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Aggregates to market – a wider role for rail

 

First published in the April 2018 issue of Quarry Management 

BDS Marketing examine the role of rail in the interlinked issues of aggregate sourcing, aggregate transportation and economic development

There is a significant mismatch in Great Britain between where the major sources of primary aggregates lie, and the geographical focus of economic development. This is a given that has to be managed carefully to ensure an adequate supply of aggregates is maintained and then effectively transported to market.

On 5 March 2018, the Government published its draft text for consultation for its National Planning Policy Framework (NPPF). In the last of the 17 sections in the document, mention was given to the ‘supply of minerals to provide the infrastructure, buildings, energy and goods that the country needs’. It was explained that planning authorities should ‘plan for a steady and adequate supply of aggregates’ and that policies should ‘safeguard existing, planned and potential sites for the bulk transport, handling and processing of minerals’.

This is a very small acknowledgement by the Government to the very big and interlinked issues of aggregates sourcing, aggregates transportation and economic development. 

The chart below (fig. 1) helps to illustrate the situation across the regions of Great Britain (crushed rock is the predominant form of aggregate transported by rail, so sand and gravel has been excluded). Whilst some of the regions have a reasonably balanced picture of supply and demand, there are key areas that do not. The level of construction output in the South East accounted for almost 35% of the GB total in 2017, as reported by the Office for National Statistics, yet almost 100% of its crushed rock is imported. The South West and East Midlands supplied almost 55% of the total crushed rock in GB in 2017 but accounted for less than 15% of construction output. The role of Scotland is likely to take on greater import in future years as an exporter of crushed rock, as it holds nearly 25% of the total crushed rock reserves in GB (BDS 2016 estimates).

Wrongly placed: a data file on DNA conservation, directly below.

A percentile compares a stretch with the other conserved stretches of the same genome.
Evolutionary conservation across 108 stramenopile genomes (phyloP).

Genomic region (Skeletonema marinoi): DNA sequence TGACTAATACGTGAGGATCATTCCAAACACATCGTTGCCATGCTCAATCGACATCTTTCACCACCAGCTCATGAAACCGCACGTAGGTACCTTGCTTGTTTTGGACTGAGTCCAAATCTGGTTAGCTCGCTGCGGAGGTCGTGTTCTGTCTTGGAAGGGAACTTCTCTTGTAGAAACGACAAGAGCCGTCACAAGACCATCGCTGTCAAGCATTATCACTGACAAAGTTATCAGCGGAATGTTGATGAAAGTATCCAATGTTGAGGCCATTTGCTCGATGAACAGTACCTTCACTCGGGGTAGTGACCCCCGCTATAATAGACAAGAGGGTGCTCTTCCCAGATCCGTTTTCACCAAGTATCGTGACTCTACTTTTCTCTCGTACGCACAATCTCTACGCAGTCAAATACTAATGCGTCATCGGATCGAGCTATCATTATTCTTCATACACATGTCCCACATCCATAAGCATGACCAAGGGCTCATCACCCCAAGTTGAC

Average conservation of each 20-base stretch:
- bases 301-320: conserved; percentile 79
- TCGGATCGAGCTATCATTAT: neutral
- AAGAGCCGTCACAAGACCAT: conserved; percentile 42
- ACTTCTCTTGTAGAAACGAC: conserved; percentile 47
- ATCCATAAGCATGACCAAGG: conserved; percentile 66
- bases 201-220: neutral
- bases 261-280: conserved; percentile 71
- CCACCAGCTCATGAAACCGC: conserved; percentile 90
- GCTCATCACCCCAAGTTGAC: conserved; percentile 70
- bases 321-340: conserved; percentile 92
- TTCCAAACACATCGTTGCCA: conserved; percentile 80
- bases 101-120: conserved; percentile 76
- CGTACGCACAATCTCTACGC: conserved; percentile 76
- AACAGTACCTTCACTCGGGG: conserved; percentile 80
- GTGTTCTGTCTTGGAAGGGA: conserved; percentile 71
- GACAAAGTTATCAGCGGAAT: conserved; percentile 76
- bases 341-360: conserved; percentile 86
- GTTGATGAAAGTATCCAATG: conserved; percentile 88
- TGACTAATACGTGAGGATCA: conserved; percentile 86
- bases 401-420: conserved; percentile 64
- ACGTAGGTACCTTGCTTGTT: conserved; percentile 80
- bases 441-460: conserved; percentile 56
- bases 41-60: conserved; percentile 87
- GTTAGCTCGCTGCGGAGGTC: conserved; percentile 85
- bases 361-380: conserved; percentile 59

The use of rail to transport aggregates has increased in recent years, according to the Office of Rail and Road (ORR). A decade ago, rail-transported construction materials (including aggregates and cement) totalled 2.70 billion net tonne kilometres (tkm). This increased to 4.34 tkm by the end of 2017, with the last four years accounting for 70% of the increase. The ORR figures show that construction materials accounted for one in every four tkm of freight in their most recent figures for the fourth quarter of 2017.

The pressure on the Government to reduce carbon emissions is becoming a key driver in moving aggregates transportation from road to rail. Reductions of 57% in total emissions in GB by 2032 were made in the Fifth Carbon Budget, published in 2016. As HGVs are responsible for around 17% of total carbon emissions, the drivers for moving more aggregates transportation off the road network are clear.

In February this year, Network Rail published its Freight & National Passenger Operators Route Strategic Plan. It highlighted that it had budgeted for growth in construction freight of 1% per annum from 2012, but the reality was growth of 3.5%. This put further pressure on the same rail infrastructure used by passenger traffic, which itself has seen growth above that budgeted for.